I follow a bunch of indie publishing blogs. I follow even more indie publishing folks on Twitter, so I wind up reading (or at the very least skimming) a lot of posts about indie publishing. Something I have noticed lately is that there are certain groups who are looking at previously traditionally published authors who have turned around and self published their backlist (because they got their rights back) being referred to as indie authors. This isn’t new material. It’s stuff that somebody, somewhere in New York decided once upon a time was good enough.
Frankly, it kind of bugs me.
Now don’t get me wrong, authors who have the rights to their backlists should ABSOLUTELY be republishing those books themselves. It would be stupid not to in a market where they are getting less and less from their New York contracts. Self-publishing provides a passive income stream that no author should pass up if it is available as an opportunity. But do these people deserve the title “indie author”?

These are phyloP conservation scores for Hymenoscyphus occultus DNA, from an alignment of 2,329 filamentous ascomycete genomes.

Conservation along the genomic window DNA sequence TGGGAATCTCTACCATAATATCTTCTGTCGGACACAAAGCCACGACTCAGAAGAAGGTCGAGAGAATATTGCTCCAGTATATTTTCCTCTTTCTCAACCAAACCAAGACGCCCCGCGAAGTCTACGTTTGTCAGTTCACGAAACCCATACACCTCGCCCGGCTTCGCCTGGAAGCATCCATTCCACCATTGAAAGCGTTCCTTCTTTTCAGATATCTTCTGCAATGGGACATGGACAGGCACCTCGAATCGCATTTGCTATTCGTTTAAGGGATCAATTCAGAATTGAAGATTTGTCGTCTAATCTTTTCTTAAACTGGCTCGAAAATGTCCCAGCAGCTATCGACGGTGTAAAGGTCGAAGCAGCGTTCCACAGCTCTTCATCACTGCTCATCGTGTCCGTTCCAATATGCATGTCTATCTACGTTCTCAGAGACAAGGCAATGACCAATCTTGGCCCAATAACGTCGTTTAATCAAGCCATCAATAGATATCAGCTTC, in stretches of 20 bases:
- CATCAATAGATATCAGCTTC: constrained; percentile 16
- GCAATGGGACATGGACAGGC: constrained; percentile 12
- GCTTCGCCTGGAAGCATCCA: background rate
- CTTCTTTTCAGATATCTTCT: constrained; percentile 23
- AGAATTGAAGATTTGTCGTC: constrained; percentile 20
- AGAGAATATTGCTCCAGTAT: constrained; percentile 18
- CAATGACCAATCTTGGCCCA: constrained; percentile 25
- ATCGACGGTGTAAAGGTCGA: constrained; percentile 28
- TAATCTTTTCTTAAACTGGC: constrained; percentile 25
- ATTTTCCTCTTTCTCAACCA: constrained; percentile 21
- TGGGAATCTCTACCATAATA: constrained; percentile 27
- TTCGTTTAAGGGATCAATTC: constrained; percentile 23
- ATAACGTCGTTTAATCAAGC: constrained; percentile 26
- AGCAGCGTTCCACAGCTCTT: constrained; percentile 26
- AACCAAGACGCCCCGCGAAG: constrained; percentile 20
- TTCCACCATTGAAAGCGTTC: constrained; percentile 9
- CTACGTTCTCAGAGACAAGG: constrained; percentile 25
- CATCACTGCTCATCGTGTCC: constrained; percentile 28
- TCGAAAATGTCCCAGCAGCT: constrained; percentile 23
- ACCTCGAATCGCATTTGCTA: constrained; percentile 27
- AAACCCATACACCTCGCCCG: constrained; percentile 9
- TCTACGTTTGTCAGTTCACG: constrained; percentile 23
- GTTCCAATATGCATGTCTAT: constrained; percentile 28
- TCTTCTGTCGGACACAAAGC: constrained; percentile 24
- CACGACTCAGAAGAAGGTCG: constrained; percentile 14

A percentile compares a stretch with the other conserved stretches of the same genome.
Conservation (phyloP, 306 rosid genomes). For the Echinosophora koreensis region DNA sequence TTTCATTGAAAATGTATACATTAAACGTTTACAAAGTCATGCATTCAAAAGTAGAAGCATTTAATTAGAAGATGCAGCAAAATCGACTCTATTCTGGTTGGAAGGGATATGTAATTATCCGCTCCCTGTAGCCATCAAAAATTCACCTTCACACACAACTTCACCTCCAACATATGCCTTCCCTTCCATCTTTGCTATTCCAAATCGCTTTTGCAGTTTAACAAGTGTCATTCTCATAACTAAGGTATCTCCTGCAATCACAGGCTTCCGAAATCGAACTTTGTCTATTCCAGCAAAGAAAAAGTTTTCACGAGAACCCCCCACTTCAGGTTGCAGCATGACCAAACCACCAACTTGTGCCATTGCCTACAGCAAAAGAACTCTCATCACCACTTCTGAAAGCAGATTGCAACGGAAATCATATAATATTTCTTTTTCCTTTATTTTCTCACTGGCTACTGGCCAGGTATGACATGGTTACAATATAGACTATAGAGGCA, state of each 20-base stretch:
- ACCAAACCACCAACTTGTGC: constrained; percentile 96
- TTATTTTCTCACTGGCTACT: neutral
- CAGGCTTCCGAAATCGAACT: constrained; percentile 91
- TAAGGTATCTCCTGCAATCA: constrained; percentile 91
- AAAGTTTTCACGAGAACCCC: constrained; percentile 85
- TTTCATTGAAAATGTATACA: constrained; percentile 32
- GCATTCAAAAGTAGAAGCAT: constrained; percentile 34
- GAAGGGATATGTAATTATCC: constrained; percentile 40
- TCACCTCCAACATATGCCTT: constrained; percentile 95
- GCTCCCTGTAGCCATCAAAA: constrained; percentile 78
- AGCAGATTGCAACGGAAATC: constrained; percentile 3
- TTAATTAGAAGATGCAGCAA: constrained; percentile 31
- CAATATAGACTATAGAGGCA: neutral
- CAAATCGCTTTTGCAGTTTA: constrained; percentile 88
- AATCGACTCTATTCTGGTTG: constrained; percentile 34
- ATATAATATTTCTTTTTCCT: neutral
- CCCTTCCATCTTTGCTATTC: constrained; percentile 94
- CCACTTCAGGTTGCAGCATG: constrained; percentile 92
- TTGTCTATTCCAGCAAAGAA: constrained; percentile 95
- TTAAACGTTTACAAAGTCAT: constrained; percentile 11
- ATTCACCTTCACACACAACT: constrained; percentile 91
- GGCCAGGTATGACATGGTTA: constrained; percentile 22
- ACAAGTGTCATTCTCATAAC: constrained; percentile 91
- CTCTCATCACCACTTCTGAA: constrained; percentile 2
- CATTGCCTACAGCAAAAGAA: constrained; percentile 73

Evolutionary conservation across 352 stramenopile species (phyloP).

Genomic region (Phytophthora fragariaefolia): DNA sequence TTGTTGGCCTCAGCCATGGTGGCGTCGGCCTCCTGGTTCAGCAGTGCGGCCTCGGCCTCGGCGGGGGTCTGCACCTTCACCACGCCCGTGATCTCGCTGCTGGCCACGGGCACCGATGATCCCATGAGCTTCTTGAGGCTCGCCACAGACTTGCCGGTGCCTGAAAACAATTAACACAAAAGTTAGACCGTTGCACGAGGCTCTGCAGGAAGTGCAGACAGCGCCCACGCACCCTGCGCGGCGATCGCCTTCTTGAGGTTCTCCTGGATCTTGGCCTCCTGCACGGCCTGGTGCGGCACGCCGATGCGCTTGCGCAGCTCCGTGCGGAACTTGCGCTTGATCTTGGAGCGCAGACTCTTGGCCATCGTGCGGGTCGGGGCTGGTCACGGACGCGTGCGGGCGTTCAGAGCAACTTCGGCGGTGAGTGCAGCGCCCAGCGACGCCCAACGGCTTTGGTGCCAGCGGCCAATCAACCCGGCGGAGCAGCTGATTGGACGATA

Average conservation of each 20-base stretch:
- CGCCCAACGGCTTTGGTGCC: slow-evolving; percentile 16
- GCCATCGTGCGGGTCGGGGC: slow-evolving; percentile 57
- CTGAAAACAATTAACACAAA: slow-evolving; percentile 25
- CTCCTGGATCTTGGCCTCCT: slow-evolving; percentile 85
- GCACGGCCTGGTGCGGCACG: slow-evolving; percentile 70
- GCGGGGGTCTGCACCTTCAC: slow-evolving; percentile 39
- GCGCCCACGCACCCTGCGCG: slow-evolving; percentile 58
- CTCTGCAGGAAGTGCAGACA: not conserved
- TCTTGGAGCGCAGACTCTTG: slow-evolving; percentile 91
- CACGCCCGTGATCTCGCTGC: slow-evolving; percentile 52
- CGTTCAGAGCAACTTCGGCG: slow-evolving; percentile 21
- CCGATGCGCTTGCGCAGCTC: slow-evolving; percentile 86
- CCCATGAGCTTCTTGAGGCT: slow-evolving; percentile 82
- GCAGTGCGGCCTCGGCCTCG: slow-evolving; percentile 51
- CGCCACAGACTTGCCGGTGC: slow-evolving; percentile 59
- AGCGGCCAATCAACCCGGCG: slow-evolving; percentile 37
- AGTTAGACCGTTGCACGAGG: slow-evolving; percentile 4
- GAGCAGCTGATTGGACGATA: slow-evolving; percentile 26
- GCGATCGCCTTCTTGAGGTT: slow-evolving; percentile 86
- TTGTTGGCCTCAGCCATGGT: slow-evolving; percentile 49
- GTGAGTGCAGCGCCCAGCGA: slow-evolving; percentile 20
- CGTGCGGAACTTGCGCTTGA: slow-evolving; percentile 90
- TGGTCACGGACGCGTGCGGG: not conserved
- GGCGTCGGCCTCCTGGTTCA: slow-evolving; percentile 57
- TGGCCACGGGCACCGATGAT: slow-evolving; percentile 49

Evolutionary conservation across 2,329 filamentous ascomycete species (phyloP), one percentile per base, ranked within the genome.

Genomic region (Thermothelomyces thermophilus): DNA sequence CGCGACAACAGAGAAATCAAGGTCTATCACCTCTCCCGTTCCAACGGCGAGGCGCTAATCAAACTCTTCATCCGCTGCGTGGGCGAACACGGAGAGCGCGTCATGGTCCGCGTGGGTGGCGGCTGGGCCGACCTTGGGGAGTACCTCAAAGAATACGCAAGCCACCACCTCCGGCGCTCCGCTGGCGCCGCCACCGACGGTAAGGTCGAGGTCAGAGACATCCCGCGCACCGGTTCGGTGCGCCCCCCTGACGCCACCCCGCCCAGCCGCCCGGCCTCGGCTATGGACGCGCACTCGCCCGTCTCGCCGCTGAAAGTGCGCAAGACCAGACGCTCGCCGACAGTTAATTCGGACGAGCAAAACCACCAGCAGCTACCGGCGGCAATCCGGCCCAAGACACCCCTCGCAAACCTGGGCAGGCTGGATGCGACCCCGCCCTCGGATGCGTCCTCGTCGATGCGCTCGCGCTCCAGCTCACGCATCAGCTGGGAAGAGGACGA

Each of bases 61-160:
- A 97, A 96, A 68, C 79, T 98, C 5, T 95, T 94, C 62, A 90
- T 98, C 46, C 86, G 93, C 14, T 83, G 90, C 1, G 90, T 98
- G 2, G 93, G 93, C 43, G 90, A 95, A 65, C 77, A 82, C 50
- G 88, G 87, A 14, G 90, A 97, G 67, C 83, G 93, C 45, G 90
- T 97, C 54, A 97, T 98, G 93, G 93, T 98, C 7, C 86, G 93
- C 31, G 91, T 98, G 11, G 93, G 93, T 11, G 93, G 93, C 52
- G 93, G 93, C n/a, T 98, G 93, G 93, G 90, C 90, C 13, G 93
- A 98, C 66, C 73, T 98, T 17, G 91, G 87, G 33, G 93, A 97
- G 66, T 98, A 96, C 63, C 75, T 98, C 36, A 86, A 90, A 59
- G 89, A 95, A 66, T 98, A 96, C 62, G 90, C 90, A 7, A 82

I have no beef with people who follow Joe Konrath’s example. He self-published his backlist and has put out scads of new material. It’s the new material part that makes him an indie author in my mind. He’s taking traditional publishers out of the equation. But to authors who haven’t done that? Who are taking previously published works that were edited and copy edited by someone else in New York as part of the big publishing machine and just essentially clicking a few buttons to put it out themselves. To me, this does not an indie author make.
Being indie means bypassing tradition. It means making sure that your work gets the attention it needs from crit partners, editors, etc. It means either doing the work yourself or hiring someone to do some of it for you (i.e. copy editing). And I kind of feel like until these authors take the plunge and put out something NEW that New York has never had its hands on, they haven’t earned the right to be called “indie”.
Of course, this all presupposes that they even WANT to be known as indie. A lot of them probably don’t because they still see some stigma involved. Joe Konrath the multitudes are not. But that’s a whole other kettle of fish.